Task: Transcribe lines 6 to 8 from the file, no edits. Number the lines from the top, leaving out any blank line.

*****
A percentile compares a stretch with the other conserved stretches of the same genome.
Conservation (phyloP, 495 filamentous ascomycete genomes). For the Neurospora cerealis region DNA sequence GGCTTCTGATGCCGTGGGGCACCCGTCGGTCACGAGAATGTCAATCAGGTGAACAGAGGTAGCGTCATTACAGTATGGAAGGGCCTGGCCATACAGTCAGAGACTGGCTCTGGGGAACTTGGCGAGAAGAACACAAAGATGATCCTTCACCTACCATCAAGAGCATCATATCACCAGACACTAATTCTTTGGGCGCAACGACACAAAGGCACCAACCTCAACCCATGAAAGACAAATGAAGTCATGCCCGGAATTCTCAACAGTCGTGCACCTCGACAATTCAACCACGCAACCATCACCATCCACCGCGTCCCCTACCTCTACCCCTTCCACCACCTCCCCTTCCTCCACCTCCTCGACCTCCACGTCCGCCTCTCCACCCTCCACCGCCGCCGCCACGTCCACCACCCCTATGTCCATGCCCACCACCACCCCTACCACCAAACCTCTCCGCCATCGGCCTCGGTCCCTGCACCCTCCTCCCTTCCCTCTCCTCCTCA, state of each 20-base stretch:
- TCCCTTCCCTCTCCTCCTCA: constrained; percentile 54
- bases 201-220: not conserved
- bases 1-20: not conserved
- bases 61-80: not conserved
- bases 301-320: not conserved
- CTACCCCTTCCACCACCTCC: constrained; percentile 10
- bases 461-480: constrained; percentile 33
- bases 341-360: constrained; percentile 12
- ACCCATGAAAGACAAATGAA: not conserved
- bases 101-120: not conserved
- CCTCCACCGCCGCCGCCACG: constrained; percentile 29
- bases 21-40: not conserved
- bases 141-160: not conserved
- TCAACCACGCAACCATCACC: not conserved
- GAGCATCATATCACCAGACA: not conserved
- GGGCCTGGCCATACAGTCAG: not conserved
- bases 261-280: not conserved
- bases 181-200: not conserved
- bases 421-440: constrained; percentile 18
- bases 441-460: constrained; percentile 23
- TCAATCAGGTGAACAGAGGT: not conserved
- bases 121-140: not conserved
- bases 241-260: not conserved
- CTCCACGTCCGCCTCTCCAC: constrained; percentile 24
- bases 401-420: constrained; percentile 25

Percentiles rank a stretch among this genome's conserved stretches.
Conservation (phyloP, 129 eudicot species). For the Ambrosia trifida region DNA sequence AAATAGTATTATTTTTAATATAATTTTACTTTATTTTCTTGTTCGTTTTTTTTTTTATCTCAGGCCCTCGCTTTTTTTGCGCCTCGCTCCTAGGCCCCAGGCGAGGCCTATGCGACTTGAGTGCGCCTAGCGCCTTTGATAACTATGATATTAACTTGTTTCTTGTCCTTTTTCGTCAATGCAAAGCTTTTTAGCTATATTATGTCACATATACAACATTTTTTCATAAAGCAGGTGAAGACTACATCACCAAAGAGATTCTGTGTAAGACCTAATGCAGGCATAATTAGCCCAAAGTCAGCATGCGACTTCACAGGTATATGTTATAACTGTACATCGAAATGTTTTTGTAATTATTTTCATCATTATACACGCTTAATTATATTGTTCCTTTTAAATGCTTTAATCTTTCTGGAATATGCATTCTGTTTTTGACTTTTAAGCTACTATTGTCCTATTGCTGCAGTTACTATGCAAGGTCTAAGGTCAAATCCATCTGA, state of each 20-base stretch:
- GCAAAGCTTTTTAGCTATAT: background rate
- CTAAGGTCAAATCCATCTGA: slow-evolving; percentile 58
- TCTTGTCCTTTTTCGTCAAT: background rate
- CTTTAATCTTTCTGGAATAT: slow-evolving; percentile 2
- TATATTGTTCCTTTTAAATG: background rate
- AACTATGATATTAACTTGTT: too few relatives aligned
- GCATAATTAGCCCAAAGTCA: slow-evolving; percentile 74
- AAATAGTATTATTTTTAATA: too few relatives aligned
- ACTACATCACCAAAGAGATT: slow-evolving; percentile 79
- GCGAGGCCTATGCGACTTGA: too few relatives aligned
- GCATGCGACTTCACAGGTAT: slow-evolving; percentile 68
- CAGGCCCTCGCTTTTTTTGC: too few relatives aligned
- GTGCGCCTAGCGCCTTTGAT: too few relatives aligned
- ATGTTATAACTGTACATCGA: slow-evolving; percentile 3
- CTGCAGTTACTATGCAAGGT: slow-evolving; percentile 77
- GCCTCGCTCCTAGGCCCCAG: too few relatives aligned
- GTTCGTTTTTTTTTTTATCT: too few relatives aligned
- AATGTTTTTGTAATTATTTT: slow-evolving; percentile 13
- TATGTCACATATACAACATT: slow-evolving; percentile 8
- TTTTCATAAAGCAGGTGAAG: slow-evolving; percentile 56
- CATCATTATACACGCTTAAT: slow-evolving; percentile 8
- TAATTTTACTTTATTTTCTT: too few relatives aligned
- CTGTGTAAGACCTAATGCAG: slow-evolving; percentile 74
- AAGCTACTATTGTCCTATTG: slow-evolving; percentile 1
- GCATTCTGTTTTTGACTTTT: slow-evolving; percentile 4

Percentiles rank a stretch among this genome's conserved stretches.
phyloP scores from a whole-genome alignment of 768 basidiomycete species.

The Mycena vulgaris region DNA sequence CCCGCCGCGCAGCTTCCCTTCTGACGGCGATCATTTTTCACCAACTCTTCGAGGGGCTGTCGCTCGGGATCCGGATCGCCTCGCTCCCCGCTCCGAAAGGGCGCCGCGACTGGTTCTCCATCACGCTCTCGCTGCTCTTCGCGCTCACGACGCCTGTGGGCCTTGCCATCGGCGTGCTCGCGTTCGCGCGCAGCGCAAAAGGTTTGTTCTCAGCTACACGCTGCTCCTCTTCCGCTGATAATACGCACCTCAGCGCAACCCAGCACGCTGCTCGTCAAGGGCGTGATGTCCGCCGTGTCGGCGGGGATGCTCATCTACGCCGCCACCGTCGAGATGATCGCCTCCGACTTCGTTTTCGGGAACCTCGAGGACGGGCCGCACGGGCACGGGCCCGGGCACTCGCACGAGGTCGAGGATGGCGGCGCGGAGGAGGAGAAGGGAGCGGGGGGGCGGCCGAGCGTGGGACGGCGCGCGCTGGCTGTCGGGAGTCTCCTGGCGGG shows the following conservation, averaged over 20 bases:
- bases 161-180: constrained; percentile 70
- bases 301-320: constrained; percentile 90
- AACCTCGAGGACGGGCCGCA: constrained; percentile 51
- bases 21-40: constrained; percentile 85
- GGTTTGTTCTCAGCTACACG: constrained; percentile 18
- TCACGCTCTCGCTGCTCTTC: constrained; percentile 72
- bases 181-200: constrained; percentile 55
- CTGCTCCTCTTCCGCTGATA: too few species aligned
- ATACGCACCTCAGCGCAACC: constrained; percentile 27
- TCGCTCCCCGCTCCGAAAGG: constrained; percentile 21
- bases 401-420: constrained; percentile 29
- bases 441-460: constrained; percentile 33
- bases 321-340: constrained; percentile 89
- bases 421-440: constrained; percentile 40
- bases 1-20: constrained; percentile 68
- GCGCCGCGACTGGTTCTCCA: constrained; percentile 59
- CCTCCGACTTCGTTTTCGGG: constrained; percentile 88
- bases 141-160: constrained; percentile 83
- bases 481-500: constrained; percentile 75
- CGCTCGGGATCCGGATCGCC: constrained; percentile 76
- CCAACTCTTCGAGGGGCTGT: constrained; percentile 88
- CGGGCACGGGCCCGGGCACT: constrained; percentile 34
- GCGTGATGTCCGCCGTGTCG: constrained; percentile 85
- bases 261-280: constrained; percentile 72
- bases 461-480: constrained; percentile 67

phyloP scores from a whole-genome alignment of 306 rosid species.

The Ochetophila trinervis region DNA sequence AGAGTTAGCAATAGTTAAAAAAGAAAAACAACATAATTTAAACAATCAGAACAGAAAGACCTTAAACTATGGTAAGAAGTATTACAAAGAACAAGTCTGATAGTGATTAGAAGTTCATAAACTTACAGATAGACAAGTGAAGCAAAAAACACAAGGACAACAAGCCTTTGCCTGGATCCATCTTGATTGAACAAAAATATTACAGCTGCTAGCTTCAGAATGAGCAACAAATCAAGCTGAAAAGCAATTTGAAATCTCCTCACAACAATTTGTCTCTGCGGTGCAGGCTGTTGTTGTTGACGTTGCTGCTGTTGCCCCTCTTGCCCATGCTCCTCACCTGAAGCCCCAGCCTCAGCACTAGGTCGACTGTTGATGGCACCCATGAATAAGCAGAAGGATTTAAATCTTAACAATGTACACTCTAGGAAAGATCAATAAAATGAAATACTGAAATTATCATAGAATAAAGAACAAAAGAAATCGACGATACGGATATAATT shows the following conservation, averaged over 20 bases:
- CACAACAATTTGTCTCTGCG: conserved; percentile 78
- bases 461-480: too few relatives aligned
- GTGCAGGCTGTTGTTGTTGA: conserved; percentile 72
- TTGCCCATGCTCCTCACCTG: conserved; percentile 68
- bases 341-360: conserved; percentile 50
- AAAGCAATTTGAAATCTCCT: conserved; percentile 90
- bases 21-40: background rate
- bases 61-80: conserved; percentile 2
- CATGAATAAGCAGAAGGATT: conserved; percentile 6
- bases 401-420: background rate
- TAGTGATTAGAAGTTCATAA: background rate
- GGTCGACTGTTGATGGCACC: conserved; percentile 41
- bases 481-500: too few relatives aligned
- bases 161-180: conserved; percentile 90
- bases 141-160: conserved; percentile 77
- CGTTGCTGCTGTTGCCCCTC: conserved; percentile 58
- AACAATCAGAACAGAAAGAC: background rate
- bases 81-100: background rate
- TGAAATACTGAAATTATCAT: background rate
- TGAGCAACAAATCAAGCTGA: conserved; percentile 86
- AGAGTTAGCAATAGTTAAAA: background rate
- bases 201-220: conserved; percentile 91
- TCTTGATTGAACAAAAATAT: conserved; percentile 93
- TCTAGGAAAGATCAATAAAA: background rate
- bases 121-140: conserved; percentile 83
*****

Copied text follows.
- bases 61-80: not conserved
- bases 301-320: not conserved
- CTACCCCTTCCACCACCTCC: constrained; percentile 10